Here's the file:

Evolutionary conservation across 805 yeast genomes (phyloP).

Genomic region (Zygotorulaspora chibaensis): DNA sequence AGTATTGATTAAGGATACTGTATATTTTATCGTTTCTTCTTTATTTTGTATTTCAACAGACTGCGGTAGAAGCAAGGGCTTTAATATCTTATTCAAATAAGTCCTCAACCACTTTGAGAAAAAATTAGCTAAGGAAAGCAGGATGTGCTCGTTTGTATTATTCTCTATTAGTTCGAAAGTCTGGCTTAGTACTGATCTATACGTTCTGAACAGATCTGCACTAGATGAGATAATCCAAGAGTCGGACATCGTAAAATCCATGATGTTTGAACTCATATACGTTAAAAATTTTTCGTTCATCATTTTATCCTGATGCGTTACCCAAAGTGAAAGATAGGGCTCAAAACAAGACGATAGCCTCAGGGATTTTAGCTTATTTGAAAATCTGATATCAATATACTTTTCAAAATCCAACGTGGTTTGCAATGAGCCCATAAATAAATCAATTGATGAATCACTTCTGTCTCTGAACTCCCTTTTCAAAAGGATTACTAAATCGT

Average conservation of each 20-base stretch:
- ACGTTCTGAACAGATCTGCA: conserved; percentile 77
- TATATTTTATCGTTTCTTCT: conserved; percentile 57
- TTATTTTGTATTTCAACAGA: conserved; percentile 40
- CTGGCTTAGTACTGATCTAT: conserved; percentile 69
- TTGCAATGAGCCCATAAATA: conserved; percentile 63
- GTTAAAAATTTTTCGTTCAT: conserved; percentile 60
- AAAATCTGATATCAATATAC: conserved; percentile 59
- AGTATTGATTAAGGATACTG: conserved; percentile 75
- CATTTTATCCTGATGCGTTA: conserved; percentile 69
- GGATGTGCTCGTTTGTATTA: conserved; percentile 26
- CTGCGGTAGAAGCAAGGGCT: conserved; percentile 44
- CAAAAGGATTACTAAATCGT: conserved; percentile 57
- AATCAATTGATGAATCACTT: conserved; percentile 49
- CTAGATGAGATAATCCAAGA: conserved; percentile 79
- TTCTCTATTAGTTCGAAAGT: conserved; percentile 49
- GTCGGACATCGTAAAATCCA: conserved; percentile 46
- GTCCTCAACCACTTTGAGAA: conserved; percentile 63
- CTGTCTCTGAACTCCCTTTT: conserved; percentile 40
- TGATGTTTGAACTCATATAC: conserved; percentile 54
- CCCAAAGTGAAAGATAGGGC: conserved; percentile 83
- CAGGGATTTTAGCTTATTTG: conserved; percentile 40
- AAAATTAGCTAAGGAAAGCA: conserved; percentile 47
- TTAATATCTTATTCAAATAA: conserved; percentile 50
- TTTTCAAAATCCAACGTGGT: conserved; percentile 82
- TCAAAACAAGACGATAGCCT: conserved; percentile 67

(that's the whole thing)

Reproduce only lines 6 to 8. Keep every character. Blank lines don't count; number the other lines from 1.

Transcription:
- TTATTTTGTATTTCAACAGA: conserved; percentile 40
- CTGGCTTAGTACTGATCTAT: conserved; percentile 69
- TTGCAATGAGCCCATAAATA: conserved; percentile 63